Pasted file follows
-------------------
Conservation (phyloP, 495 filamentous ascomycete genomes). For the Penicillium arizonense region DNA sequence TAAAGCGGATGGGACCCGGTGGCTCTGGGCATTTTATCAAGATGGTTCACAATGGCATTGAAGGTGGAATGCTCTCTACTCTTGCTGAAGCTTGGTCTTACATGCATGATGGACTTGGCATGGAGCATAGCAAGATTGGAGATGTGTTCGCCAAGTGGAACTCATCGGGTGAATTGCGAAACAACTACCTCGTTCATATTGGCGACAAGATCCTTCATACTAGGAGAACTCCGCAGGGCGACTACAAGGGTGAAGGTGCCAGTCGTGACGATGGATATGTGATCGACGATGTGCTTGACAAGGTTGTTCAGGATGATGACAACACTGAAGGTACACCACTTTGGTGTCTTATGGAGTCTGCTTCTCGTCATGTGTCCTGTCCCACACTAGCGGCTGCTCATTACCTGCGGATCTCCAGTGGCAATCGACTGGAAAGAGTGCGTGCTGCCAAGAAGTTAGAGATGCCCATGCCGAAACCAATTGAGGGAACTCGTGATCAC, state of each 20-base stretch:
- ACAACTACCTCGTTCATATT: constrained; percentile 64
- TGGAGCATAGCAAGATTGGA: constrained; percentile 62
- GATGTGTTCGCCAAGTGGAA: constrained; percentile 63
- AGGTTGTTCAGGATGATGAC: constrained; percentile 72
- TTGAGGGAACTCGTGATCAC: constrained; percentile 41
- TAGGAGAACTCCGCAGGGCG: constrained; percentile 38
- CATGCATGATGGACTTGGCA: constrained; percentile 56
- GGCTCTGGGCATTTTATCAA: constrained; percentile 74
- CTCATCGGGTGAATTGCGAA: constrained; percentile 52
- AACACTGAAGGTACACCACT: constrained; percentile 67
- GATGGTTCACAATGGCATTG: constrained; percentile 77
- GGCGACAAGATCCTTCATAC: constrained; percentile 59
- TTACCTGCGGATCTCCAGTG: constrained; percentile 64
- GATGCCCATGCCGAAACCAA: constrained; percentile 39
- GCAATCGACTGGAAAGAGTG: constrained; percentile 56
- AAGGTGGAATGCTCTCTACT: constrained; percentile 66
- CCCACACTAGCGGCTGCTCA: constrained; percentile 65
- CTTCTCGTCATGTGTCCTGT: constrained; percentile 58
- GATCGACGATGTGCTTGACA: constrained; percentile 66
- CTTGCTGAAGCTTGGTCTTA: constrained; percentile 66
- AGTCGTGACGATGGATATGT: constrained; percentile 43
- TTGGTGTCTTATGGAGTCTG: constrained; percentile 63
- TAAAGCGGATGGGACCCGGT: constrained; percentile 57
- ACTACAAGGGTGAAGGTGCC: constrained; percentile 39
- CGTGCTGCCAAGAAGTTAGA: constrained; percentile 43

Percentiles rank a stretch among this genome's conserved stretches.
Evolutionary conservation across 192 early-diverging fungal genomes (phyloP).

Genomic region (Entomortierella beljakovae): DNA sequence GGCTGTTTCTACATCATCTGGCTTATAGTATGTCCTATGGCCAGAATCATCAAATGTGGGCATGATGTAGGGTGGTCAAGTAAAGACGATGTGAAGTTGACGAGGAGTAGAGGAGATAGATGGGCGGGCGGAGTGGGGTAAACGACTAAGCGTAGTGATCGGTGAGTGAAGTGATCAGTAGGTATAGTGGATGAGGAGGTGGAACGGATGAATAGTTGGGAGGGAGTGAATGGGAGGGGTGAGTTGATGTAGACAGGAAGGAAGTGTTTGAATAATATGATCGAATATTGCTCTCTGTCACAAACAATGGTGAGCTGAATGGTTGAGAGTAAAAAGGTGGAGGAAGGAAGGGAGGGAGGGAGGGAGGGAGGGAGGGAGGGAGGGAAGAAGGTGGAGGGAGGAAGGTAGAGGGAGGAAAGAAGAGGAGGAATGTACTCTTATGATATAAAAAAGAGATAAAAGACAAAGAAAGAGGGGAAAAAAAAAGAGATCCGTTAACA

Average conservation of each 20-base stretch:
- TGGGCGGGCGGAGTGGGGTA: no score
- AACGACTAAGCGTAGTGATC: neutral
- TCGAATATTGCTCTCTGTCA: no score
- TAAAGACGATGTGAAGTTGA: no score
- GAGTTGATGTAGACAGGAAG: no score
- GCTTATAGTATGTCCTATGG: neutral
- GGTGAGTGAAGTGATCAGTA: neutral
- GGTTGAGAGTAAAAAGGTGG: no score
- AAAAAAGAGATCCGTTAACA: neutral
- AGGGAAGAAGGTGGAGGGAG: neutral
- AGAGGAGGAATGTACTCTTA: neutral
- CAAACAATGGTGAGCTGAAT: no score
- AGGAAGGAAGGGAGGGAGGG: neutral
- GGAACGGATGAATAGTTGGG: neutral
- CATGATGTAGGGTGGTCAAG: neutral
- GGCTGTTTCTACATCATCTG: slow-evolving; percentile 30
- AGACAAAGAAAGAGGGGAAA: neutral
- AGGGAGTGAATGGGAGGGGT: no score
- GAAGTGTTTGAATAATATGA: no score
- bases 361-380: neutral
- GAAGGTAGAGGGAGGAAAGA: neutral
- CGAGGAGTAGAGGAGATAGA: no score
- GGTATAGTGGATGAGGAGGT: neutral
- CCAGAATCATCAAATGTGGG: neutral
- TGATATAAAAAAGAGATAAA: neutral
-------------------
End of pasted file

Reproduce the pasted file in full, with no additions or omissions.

Conservation (phyloP, 495 filamentous ascomycete genomes). For the Penicillium arizonense region DNA sequence TAAAGCGGATGGGACCCGGTGGCTCTGGGCATTTTATCAAGATGGTTCACAATGGCATTGAAGGTGGAATGCTCTCTACTCTTGCTGAAGCTTGGTCTTACATGCATGATGGACTTGGCATGGAGCATAGCAAGATTGGAGATGTGTTCGCCAAGTGGAACTCATCGGGTGAATTGCGAAACAACTACCTCGTTCATATTGGCGACAAGATCCTTCATACTAGGAGAACTCCGCAGGGCGACTACAAGGGTGAAGGTGCCAGTCGTGACGATGGATATGTGATCGACGATGTGCTTGACAAGGTTGTTCAGGATGATGACAACACTGAAGGTACACCACTTTGGTGTCTTATGGAGTCTGCTTCTCGTCATGTGTCCTGTCCCACACTAGCGGCTGCTCATTACCTGCGGATCTCCAGTGGCAATCGACTGGAAAGAGTGCGTGCTGCCAAGAAGTTAGAGATGCCCATGCCGAAACCAATTGAGGGAACTCGTGATCAC, state of each 20-base stretch:
- ACAACTACCTCGTTCATATT: constrained; percentile 64
- TGGAGCATAGCAAGATTGGA: constrained; percentile 62
- GATGTGTTCGCCAAGTGGAA: constrained; percentile 63
- AGGTTGTTCAGGATGATGAC: constrained; percentile 72
- TTGAGGGAACTCGTGATCAC: constrained; percentile 41
- TAGGAGAACTCCGCAGGGCG: constrained; percentile 38
- CATGCATGATGGACTTGGCA: constrained; percentile 56
- GGCTCTGGGCATTTTATCAA: constrained; percentile 74
- CTCATCGGGTGAATTGCGAA: constrained; percentile 52
- AACACTGAAGGTACACCACT: constrained; percentile 67
- GATGGTTCACAATGGCATTG: constrained; percentile 77
- GGCGACAAGATCCTTCATAC: constrained; percentile 59
- TTACCTGCGGATCTCCAGTG: constrained; percentile 64
- GATGCCCATGCCGAAACCAA: constrained; percentile 39
- GCAATCGACTGGAAAGAGTG: constrained; percentile 56
- AAGGTGGAATGCTCTCTACT: constrained; percentile 66
- CCCACACTAGCGGCTGCTCA: constrained; percentile 65
- CTTCTCGTCATGTGTCCTGT: constrained; percentile 58
- GATCGACGATGTGCTTGACA: constrained; percentile 66
- CTTGCTGAAGCTTGGTCTTA: constrained; percentile 66
- AGTCGTGACGATGGATATGT: constrained; percentile 43
- TTGGTGTCTTATGGAGTCTG: constrained; percentile 63
- TAAAGCGGATGGGACCCGGT: constrained; percentile 57
- ACTACAAGGGTGAAGGTGCC: constrained; percentile 39
- CGTGCTGCCAAGAAGTTAGA: constrained; percentile 43

Percentiles rank a stretch among this genome's conserved stretches.
Evolutionary conservation across 192 early-diverging fungal genomes (phyloP).

Genomic region (Entomortierella beljakovae): DNA sequence GGCTGTTTCTACATCATCTGGCTTATAGTATGTCCTATGGCCAGAATCATCAAATGTGGGCATGATGTAGGGTGGTCAAGTAAAGACGATGTGAAGTTGACGAGGAGTAGAGGAGATAGATGGGCGGGCGGAGTGGGGTAAACGACTAAGCGTAGTGATCGGTGAGTGAAGTGATCAGTAGGTATAGTGGATGAGGAGGTGGAACGGATGAATAGTTGGGAGGGAGTGAATGGGAGGGGTGAGTTGATGTAGACAGGAAGGAAGTGTTTGAATAATATGATCGAATATTGCTCTCTGTCACAAACAATGGTGAGCTGAATGGTTGAGAGTAAAAAGGTGGAGGAAGGAAGGGAGGGAGGGAGGGAGGGAGGGAGGGAGGGAGGGAAGAAGGTGGAGGGAGGAAGGTAGAGGGAGGAAAGAAGAGGAGGAATGTACTCTTATGATATAAAAAAGAGATAAAAGACAAAGAAAGAGGGGAAAAAAAAAGAGATCCGTTAACA

Average conservation of each 20-base stretch:
- TGGGCGGGCGGAGTGGGGTA: no score
- AACGACTAAGCGTAGTGATC: neutral
- TCGAATATTGCTCTCTGTCA: no score
- TAAAGACGATGTGAAGTTGA: no score
- GAGTTGATGTAGACAGGAAG: no score
- GCTTATAGTATGTCCTATGG: neutral
- GGTGAGTGAAGTGATCAGTA: neutral
- GGTTGAGAGTAAAAAGGTGG: no score
- AAAAAAGAGATCCGTTAACA: neutral
- AGGGAAGAAGGTGGAGGGAG: neutral
- AGAGGAGGAATGTACTCTTA: neutral
- CAAACAATGGTGAGCTGAAT: no score
- AGGAAGGAAGGGAGGGAGGG: neutral
- GGAACGGATGAATAGTTGGG: neutral
- CATGATGTAGGGTGGTCAAG: neutral
- GGCTGTTTCTACATCATCTG: slow-evolving; percentile 30
- AGACAAAGAAAGAGGGGAAA: neutral
- AGGGAGTGAATGGGAGGGGT: no score
- GAAGTGTTTGAATAATATGA: no score
- bases 361-380: neutral
- GAAGGTAGAGGGAGGAAAGA: neutral
- CGAGGAGTAGAGGAGATAGA: no score
- GGTATAGTGGATGAGGAGGT: neutral
- CCAGAATCATCAAATGTGGG: neutral
- TGATATAAAAAAGAGATAAA: neutral